Capturing Life Behind the Lens

91 views 8:05 am 0 Comments October 14, 2023

Photography Documentaries

Authentic and captivating photography can be extremely powerful, particularly when it is documenting a specific issue or culture. This short film explores the world of paparazzo Ron Galella, who became renowned for his photographic exploits.

Henri Cartier-Bresson is one of the most recognizable names in landscape photography. This documentary showcases his work and discusses his philosophies on the art form.

The Eye of the Needle

A classic espionage thriller with some nice twists. This adaptation of a Ken Follett novel stars Donald Sutherland as the German spy Faber (his code name was Needle). He discovers the Allies’ plan to land troops on the coast of France during World War II and broadcasts this secret to his superiors. He is then shipwrecked on Storm Island where he meets a woman named Lucy, played by Kate Nelligan.

The movie does an excellent job of portraying the ruthless and cold-blooded character of Faber. It also has a heart-racing ending and some fine acting. It is a must see for any thriller lover.

In the Shadow of the Moon

With just ten men having ever set foot on the moon, this is an informative documentary that recounts NASA’s crewed missions, with particular emphasis on Apollo 11. The film includes interviews with all but one of the astronauts, as well as archival footage and news reports from the time.

Philadelphia doesn’t seem like a natural place for a detective story, so it’s interesting that Netflix decided to base their genre-mashing In the Shadow of the Moon there. The movie stars Boyd Holbrook as a determined Philadelphia cop obsessed with a serial killer who resurfaces every nine years. Director Jim Mickle (Cold in July, Hap and Leonard) gives the story an interesting look with its crisp aesthetics and well-choreographed action sequences. But the film becomes more earnest than it needs to be as its denouement approaches, with clumsy social and political commentary forced into the narrative.

The Cult of the Photographer

The cult of the photographer has been a fascinating subculture for decades. It’s not surprising since photography can be both an art form and a powerful tool for documenting culture, landscape and human emotion.

Photographers like Vivian Maier have a unique perspective on the world around them. This documentary reveals the life and work of this mysterious photographer who never shared her photographs while she was alive.

Avedon was a master of fashion and celebrity portraits who used photography to capture movement as it happened. This film explores his iconic images and the evolution of his style. His portraits are both beautiful and evocative, and he often compared the process to dancing. His minimalist images capture beauty and sorrow with equal intensity. The Leica camera he used looks as old as the photos themselves, but his modern point of view gives this art form new life.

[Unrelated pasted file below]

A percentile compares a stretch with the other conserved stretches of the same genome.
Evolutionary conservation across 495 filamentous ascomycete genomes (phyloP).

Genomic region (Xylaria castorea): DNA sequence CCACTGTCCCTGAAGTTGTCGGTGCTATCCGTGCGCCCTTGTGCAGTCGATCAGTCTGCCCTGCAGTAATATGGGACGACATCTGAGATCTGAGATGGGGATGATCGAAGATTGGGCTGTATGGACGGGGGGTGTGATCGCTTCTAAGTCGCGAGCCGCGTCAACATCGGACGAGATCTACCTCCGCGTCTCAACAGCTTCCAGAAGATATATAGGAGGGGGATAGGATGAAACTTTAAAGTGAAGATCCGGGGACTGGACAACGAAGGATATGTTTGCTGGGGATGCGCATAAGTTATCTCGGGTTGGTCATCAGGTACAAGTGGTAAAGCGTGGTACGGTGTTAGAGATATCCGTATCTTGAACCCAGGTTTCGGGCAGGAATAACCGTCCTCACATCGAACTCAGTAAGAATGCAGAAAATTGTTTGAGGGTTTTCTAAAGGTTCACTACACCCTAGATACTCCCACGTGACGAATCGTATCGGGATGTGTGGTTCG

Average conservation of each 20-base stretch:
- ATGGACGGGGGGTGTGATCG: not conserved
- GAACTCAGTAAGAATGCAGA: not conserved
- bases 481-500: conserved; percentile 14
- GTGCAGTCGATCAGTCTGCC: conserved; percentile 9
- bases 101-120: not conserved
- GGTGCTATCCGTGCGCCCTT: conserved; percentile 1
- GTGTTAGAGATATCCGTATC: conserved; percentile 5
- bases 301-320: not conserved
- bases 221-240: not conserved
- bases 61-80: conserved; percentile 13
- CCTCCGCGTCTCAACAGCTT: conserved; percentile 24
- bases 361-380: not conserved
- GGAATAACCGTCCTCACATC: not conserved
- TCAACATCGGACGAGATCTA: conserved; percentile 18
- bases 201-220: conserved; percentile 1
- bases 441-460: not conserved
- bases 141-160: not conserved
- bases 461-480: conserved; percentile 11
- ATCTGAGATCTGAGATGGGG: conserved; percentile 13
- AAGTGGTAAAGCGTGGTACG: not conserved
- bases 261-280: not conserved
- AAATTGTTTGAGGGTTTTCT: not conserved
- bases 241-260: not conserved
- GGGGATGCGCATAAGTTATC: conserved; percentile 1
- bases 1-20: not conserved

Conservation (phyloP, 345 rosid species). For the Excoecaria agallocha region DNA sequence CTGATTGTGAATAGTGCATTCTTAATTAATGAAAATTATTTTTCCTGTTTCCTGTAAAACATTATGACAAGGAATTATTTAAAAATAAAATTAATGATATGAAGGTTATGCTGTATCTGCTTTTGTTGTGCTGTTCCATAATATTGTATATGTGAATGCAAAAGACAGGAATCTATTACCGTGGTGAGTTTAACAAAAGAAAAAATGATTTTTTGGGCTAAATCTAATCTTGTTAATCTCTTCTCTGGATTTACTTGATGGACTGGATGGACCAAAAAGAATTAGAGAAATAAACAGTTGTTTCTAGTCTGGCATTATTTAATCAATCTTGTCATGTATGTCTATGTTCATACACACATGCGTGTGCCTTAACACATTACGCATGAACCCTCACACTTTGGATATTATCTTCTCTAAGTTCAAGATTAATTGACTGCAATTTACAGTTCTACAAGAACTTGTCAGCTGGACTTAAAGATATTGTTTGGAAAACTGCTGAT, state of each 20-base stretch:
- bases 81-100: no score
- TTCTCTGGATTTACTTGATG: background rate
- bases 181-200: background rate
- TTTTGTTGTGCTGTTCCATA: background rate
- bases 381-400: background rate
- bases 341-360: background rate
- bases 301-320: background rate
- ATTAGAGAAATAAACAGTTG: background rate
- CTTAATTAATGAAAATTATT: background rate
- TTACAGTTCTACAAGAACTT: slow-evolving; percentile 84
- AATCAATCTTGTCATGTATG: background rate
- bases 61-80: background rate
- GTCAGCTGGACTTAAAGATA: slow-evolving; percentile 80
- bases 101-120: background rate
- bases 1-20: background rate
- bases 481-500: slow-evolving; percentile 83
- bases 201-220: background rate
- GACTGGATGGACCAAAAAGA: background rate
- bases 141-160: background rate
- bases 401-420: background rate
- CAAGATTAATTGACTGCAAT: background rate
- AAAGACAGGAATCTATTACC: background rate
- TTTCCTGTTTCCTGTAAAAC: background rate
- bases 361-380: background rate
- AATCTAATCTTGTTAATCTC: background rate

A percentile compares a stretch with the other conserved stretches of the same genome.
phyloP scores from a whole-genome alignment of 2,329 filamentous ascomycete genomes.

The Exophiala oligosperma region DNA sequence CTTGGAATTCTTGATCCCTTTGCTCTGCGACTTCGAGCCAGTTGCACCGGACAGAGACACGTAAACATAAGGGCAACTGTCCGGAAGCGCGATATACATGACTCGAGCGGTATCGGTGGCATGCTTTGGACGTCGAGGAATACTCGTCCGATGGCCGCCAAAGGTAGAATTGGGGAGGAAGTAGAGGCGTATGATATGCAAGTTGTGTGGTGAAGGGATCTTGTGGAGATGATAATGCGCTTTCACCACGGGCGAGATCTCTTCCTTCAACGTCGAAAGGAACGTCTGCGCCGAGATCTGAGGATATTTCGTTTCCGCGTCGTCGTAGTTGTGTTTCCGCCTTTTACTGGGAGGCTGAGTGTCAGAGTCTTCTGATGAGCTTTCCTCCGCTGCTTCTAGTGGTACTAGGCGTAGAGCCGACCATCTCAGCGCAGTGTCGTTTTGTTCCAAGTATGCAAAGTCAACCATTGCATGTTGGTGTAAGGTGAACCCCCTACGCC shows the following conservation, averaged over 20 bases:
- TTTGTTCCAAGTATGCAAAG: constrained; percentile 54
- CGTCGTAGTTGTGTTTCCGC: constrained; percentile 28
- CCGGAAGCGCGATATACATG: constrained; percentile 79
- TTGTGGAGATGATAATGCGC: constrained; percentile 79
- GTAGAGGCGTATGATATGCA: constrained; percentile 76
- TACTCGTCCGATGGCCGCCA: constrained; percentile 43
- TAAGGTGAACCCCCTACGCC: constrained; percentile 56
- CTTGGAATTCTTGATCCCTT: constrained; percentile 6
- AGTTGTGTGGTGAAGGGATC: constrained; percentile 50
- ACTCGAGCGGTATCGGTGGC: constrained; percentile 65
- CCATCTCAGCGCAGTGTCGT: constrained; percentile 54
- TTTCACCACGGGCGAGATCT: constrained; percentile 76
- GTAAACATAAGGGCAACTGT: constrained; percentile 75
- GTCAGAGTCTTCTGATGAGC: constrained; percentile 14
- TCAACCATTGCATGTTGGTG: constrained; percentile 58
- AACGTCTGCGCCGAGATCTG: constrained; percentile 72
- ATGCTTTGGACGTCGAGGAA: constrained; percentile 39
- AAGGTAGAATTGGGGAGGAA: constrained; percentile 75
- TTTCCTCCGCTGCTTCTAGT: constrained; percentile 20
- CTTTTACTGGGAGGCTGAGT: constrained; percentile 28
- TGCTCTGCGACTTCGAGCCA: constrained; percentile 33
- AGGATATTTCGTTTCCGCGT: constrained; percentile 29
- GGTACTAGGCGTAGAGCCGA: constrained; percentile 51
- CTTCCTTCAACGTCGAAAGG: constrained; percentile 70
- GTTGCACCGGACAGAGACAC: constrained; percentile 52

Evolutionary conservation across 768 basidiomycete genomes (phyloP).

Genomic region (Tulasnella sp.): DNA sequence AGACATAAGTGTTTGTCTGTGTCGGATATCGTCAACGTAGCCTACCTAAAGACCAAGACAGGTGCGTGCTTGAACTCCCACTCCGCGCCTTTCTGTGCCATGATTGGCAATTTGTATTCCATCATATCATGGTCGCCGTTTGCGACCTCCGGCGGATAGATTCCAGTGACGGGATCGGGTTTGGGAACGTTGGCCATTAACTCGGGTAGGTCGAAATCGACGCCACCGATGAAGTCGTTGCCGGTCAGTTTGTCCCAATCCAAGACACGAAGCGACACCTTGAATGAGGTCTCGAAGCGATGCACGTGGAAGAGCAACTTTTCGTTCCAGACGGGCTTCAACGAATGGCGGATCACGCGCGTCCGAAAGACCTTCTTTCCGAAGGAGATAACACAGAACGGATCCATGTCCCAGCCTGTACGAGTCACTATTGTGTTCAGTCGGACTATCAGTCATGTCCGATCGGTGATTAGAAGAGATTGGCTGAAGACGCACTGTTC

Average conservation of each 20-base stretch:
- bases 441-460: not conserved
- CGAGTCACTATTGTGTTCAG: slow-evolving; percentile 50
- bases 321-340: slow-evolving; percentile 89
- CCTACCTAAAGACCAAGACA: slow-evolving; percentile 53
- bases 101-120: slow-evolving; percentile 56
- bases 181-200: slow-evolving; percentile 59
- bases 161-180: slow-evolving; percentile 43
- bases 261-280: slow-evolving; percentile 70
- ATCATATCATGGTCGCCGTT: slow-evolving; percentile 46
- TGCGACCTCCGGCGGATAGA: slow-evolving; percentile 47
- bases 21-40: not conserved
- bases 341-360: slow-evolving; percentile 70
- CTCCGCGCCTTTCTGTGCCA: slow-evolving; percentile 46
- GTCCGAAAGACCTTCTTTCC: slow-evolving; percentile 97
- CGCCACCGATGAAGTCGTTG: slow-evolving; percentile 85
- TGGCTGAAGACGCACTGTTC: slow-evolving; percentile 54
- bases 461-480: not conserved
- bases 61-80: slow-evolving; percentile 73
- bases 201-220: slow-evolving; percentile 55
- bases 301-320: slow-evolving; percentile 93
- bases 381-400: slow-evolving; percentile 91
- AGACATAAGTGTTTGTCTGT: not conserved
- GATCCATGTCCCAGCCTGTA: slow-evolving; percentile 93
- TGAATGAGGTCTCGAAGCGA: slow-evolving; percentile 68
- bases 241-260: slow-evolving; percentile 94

The Night of Arthur Fellig

Usher Fellig (June 12, 1899 – December 26, 1968), better known by his pen name Weegee, emigrated to the United States from Zoczow, now Zolochiv in Ukraine, in 1909. The family eventually settled in New York City’s Lower East Side.

Weegee built his reputation capturing nighttime mayhem like murder, fires and car accidents. But he also showed the more tender side of life, whether lovers embracing in a dark theater or children dancing in a fire hydrant’s spray.

Weegee was a freelance press photographer, racing to crime scenes before the police arrived. He had a sixth sense for what was happening—he said he tuned his radio to the police frequency and listened for sirens. He was never wrong. He captured society as it really was, without filters.

The Life of Annie Leibovitz

Whether it’s her famous portrait of Demi Moore pregnant or the transgender transition of Caitlyn Jenner, Leibovitz has had a remarkable impact on how we view our world. This documentary (directed by her sister) chronicles the arc of her career and how her photos have literally made history.

At age 23, Leibovitz landed her first big break when she approached founding editor Jann Wenner of rock music magazine Rolling Stone with a portfolio. Impressed with her, Wenner hired her as the publication’s chief photographer and she spent a decade photographing musical and counter-culture icons such as John Lennon and Yoko Ono.

After leaving Rolling Stone, Leibovitz found great success with Vanity Fair and Vogue. She continued to produce transformative images throughout her life, even putting on a show of her work at the National Portrait Gallery in Washington.

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